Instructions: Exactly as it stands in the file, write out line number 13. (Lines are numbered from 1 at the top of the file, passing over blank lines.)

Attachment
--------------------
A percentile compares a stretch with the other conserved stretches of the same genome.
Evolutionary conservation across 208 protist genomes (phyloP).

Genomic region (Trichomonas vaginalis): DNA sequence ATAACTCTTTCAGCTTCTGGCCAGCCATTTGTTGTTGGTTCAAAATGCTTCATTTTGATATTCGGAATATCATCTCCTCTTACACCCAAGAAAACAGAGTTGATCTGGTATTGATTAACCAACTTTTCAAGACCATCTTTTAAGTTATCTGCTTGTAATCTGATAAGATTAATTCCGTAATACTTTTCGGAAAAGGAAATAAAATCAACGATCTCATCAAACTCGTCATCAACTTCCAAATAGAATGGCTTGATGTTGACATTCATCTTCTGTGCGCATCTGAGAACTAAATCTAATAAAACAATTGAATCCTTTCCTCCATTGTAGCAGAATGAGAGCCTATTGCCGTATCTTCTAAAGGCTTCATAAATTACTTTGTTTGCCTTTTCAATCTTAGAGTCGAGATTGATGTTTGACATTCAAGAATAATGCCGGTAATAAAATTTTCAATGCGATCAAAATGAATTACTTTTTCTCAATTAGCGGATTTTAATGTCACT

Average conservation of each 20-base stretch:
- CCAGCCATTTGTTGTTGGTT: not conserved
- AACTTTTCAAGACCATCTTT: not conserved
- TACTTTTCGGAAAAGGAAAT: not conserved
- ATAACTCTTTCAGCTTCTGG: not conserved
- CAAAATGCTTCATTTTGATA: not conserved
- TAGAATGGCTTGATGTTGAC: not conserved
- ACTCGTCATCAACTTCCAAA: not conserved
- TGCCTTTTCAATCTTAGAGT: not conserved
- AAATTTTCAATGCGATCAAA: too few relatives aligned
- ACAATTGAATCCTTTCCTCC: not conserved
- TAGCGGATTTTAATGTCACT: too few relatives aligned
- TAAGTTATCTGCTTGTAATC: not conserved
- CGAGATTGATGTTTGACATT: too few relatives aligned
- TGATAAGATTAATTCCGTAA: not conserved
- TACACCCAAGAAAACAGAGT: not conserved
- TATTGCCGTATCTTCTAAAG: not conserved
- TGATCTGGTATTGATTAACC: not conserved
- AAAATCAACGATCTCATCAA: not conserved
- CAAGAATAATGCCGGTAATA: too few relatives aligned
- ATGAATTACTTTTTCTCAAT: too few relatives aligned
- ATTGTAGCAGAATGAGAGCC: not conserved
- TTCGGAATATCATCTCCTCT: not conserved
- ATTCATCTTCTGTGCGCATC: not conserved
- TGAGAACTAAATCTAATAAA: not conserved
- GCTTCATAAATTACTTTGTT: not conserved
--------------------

- AAATTTTCAATGCGATCAAA: too few relatives aligned